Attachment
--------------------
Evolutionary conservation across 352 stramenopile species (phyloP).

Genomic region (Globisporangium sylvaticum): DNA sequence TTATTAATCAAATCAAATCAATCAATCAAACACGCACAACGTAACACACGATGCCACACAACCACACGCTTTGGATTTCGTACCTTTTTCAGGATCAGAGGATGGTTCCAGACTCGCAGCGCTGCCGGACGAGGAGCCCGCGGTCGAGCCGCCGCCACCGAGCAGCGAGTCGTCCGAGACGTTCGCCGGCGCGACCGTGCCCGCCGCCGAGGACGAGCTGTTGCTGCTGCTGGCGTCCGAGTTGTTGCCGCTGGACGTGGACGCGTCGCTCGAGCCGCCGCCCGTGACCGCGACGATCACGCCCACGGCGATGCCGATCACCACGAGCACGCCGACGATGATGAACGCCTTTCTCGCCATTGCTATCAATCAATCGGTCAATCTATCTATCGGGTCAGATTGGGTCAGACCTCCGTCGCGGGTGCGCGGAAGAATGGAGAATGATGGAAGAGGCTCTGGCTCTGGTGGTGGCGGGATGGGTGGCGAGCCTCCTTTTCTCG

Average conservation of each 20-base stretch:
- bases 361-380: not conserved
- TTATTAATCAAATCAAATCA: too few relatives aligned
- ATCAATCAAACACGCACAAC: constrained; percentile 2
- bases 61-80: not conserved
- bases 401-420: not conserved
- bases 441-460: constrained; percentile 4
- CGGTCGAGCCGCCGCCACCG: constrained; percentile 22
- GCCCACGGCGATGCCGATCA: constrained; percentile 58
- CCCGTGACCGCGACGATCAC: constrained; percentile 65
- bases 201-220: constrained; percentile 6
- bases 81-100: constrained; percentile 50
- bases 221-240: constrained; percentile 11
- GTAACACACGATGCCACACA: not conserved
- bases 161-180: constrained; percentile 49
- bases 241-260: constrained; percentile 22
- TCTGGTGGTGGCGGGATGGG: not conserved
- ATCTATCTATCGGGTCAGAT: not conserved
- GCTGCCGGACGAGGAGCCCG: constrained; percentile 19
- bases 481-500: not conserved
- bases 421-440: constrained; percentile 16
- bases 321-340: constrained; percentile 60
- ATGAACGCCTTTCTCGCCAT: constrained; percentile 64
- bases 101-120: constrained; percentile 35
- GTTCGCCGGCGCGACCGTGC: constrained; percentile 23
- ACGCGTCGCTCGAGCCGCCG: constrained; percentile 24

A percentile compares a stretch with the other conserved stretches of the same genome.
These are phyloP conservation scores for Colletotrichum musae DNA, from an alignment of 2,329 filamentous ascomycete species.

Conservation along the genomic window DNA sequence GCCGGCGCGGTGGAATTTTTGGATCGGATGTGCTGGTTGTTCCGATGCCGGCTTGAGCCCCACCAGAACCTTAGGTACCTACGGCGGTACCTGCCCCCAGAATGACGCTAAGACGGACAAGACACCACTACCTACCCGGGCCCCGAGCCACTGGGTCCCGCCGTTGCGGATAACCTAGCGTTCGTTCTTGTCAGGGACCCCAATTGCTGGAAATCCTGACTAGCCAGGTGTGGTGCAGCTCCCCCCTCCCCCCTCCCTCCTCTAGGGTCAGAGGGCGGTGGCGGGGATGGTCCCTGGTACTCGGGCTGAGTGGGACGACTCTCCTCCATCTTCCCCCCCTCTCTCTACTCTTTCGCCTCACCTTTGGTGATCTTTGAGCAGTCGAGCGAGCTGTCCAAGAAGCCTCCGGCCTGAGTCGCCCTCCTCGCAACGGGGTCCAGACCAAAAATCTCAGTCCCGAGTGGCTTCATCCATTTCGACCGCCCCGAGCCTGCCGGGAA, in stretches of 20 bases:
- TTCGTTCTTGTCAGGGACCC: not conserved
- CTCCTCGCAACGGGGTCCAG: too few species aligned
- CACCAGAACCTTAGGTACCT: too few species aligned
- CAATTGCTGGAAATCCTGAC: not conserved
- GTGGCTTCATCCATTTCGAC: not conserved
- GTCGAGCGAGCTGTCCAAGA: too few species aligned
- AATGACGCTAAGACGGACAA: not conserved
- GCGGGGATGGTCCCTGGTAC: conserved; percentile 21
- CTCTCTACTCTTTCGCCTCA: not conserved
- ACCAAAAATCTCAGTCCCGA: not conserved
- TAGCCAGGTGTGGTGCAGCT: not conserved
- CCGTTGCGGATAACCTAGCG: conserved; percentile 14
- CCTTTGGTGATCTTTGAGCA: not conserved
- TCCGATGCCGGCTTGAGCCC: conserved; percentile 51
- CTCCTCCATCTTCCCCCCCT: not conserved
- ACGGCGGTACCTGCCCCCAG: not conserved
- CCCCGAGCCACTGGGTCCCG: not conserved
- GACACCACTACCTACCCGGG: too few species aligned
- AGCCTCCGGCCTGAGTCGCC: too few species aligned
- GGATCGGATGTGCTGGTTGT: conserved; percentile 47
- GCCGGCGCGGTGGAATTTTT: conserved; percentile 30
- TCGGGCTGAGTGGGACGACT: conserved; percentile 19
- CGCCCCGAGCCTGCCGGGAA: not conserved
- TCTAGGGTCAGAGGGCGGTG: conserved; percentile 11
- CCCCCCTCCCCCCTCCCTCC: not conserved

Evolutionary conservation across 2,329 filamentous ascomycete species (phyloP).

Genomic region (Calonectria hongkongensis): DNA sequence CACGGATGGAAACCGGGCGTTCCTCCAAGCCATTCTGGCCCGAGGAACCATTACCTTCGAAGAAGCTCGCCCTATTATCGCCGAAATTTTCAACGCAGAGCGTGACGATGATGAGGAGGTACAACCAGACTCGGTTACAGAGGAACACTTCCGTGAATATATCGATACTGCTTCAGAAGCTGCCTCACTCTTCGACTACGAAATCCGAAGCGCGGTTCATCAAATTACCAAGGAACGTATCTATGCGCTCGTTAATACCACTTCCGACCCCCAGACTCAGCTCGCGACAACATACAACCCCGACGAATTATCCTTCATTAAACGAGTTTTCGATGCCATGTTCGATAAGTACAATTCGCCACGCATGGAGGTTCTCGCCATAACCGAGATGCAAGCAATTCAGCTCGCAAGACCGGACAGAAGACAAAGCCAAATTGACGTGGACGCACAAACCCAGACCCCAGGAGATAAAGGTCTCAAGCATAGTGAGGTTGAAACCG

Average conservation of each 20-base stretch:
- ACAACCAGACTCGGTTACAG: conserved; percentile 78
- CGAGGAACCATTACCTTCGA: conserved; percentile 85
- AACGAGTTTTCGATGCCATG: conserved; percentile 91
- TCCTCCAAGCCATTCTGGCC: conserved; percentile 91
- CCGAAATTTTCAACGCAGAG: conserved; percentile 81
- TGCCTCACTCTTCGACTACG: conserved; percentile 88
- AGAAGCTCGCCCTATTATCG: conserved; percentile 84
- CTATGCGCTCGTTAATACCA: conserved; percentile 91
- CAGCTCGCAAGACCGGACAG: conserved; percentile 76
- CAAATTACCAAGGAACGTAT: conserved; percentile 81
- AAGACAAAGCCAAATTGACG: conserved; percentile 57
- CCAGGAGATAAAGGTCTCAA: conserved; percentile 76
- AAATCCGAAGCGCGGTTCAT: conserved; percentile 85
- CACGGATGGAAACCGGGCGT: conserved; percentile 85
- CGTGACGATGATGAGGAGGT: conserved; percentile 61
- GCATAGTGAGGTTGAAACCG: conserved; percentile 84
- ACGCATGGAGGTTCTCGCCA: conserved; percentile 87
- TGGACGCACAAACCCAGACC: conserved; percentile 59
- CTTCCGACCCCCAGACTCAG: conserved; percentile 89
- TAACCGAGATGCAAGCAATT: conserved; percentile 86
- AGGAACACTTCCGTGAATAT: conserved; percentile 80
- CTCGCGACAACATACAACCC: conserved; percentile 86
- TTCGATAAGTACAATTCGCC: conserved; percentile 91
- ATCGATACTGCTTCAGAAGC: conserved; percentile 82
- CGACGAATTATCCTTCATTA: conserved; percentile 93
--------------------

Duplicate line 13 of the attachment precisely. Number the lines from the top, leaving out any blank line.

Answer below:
- bases 201-220: constrained; percentile 6